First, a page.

US President Donald Trump said the US is “right where we want to be with China” as both sides remained locked in a bruising trade battle.
The US more than doubled tariffs on $200bn (£153.7bn) of Chinese goods on Friday, in a sharp escalation of their trade war.
Earlier, Mr Trump’s top economic adviser, Larry Kudlow, said “both sides will suffer” from the trade dispute.
But Mr Trump later downplayed the impact of the tariff hike on the US.
“We are right where we want to be with China. Remember, they broke the deal with us & tried to renegotiate,” Mr Trump wrote in a post on Twitter.
Economists have said a 25% tariff will be much harder for businesses to absorb than 10%, which means they are more likely to pass on some of the cost to consumers.
“Both sides will suffer on this.”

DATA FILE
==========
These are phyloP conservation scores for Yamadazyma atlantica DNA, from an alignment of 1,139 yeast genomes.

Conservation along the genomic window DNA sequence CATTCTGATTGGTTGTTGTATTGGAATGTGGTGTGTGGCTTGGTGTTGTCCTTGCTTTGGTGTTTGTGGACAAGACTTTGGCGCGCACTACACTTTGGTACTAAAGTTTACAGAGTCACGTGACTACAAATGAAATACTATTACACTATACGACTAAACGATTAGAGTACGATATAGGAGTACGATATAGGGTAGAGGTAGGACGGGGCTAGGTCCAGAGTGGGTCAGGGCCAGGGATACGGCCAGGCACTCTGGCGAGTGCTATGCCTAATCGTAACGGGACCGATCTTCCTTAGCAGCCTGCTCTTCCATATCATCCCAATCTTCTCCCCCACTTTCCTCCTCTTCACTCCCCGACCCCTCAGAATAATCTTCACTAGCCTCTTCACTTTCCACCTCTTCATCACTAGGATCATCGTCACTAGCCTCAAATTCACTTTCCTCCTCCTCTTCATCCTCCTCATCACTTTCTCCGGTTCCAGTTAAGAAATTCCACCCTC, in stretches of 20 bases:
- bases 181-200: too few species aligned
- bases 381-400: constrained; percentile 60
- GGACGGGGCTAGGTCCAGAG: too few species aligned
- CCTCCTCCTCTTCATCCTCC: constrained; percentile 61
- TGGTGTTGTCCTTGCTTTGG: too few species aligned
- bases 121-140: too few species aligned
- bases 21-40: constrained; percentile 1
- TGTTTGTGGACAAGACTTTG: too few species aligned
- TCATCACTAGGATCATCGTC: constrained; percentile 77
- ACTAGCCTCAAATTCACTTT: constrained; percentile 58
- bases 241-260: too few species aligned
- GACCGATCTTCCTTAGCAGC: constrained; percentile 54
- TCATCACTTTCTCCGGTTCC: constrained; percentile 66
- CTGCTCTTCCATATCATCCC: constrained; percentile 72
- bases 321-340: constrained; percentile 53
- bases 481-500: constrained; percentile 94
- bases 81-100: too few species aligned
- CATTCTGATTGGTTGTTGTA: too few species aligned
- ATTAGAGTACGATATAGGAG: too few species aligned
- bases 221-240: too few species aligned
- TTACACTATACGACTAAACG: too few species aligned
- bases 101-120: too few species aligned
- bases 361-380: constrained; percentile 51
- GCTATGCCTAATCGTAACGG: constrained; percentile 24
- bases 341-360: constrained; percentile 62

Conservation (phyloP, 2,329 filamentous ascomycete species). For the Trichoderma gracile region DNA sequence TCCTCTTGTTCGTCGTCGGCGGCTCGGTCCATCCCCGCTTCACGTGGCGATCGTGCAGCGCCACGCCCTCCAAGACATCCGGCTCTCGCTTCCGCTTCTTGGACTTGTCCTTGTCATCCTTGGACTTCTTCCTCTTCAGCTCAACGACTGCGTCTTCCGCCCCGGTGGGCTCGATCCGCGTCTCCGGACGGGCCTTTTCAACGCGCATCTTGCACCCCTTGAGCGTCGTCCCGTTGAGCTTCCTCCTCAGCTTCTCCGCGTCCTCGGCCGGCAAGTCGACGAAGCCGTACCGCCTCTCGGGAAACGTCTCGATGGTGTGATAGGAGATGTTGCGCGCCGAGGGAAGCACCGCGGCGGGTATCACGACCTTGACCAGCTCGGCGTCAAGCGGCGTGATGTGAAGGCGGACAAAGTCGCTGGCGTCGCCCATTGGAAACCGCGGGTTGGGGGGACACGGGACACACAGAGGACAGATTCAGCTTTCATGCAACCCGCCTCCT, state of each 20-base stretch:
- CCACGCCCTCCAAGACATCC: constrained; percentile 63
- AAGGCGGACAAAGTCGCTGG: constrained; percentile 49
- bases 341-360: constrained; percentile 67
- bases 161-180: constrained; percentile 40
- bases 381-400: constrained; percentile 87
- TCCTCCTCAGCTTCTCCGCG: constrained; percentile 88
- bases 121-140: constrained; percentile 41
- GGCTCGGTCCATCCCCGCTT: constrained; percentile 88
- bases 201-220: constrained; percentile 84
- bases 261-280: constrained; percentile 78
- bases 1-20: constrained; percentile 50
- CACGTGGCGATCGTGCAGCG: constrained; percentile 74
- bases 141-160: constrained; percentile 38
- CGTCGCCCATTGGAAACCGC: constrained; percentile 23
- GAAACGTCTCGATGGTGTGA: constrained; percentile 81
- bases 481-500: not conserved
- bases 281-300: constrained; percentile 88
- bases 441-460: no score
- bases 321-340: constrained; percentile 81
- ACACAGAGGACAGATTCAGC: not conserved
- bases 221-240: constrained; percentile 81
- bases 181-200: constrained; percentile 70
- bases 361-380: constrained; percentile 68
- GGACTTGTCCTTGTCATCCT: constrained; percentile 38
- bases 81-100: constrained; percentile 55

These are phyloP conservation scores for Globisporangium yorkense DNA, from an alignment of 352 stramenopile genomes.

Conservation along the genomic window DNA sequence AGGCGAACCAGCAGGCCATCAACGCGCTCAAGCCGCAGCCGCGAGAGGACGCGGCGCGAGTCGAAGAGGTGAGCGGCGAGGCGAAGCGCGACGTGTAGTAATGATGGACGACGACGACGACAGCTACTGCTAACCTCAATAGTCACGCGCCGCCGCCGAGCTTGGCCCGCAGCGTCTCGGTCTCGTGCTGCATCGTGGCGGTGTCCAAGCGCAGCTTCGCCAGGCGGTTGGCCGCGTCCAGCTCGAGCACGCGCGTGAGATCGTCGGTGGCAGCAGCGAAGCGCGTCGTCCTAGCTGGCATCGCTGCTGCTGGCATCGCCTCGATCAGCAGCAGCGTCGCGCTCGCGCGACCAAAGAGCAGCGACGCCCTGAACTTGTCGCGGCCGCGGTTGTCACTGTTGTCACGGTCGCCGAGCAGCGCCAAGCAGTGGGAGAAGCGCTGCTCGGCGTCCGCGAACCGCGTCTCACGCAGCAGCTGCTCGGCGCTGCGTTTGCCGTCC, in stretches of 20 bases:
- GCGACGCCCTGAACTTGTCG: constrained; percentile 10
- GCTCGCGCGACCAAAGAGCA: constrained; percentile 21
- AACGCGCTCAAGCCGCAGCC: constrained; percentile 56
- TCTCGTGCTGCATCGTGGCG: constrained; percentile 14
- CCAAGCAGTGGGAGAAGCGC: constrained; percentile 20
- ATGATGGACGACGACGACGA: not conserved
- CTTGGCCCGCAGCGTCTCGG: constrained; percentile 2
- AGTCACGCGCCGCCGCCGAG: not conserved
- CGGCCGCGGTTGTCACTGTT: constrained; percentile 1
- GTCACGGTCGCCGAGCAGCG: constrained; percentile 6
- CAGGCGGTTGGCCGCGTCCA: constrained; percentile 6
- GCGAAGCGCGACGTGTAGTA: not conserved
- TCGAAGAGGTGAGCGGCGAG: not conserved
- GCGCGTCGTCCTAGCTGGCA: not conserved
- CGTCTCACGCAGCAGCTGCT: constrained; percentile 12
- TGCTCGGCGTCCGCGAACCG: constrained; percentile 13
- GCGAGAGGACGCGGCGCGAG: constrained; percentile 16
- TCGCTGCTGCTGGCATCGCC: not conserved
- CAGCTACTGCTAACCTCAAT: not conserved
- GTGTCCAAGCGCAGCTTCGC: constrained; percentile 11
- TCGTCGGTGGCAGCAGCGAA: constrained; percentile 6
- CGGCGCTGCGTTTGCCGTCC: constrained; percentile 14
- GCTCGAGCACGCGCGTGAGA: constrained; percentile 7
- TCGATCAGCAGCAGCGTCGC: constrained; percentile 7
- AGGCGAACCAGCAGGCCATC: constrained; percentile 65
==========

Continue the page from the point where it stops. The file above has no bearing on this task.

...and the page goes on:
Mr Kudlow also said there was a “strong possibility” that Mr Trump would meet with China’s President Xi Jinping at a G20 summit in Japan in late June.
China said on Friday it “deeply regrets” the US decision to hike tariffs and that it will have to retaliate with the “necessary countermeasures.”
In the past, the Chinese have introduced retaliatory tariffs almost immediately after US tariffs have gone into force.
The US argues that China’s trade surplus with the US is the result of unfair practices, including state support for domestic companies. It also accuses China of stealing intellectual property from US firms.
The latest tariff increase marks a sharp escalation of the US-China trade war which has already been weighing on the global economy.
The International Monetary Fund (IMF) said the escalation of US-China trade tension was one factor to have contributed to a “significantly weakened global expansion” late last year as it cut its 2019 global growth forecast.